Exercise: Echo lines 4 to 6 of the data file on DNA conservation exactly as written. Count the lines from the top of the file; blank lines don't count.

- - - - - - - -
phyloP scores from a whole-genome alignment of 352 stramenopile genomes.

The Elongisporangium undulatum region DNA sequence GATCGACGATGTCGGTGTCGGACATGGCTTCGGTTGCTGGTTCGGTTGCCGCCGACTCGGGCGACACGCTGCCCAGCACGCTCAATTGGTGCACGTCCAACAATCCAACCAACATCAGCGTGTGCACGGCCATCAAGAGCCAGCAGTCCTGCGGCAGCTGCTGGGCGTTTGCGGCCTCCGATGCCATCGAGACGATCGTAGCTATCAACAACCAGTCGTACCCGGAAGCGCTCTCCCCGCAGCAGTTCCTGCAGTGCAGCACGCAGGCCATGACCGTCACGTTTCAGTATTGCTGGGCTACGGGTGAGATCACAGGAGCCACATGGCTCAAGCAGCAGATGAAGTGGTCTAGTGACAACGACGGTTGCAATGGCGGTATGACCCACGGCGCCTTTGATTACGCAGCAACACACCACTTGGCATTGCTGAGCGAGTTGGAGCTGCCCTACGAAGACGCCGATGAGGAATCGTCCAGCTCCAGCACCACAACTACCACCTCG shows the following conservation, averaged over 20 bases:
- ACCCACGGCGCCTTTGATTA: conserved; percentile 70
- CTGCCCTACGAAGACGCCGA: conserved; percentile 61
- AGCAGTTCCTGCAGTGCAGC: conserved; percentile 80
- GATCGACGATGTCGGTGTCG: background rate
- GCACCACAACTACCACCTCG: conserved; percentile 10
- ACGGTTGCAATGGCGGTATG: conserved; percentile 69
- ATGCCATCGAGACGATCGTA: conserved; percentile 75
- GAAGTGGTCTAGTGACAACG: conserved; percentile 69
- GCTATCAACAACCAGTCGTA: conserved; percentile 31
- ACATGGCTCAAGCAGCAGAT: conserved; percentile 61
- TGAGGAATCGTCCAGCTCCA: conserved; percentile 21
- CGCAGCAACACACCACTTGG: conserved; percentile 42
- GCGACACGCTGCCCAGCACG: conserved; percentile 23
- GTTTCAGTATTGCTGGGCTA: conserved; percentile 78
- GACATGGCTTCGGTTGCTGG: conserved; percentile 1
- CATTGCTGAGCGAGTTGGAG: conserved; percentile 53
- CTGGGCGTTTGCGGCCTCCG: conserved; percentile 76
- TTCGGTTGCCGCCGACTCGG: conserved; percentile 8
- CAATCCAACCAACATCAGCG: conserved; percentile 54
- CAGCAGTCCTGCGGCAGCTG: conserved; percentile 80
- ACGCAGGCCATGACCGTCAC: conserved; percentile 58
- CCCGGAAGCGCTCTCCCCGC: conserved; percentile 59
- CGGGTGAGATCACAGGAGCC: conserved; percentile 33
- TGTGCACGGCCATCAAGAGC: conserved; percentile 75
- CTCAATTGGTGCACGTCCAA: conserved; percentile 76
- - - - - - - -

- CTGCCCTACGAAGACGCCGA: conserved; percentile 61
- AGCAGTTCCTGCAGTGCAGC: conserved; percentile 80
- GATCGACGATGTCGGTGTCG: background rate